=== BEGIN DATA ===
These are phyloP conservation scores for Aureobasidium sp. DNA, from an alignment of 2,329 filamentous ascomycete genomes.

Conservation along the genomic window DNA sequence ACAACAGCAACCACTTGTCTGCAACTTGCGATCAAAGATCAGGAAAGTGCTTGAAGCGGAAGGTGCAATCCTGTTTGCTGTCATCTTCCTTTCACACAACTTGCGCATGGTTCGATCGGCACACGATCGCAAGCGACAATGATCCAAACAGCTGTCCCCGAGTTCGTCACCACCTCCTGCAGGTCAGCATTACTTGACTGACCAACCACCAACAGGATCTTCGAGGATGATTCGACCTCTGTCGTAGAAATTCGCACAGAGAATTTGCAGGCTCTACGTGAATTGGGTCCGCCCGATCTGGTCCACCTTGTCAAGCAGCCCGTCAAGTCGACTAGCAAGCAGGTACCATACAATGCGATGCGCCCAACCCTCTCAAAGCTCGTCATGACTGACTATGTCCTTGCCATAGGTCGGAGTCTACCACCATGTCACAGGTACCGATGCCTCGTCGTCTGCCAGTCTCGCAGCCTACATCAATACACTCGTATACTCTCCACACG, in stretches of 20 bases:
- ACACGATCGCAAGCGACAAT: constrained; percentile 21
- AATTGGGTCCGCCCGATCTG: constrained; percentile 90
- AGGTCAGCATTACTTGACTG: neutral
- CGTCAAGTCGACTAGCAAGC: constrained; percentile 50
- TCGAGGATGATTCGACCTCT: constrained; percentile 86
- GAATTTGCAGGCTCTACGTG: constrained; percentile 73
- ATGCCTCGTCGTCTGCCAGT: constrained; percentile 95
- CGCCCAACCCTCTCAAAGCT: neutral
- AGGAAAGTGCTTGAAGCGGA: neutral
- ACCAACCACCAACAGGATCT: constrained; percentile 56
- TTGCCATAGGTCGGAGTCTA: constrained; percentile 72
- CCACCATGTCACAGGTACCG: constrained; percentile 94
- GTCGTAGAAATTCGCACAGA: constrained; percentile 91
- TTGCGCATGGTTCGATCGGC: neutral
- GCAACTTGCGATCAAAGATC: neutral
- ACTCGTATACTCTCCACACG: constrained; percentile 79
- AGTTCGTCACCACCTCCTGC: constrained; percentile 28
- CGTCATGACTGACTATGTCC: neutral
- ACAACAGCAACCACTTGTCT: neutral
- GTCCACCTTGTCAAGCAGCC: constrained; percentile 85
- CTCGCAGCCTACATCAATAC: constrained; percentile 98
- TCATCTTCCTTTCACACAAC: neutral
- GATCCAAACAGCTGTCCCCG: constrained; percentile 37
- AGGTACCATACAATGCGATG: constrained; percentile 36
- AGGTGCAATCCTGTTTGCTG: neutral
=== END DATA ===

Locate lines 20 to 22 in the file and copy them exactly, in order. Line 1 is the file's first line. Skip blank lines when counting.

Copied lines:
- CGTCATGACTGACTATGTCC: neutral
- ACAACAGCAACCACTTGTCT: neutral
- GTCCACCTTGTCAAGCAGCC: constrained; percentile 85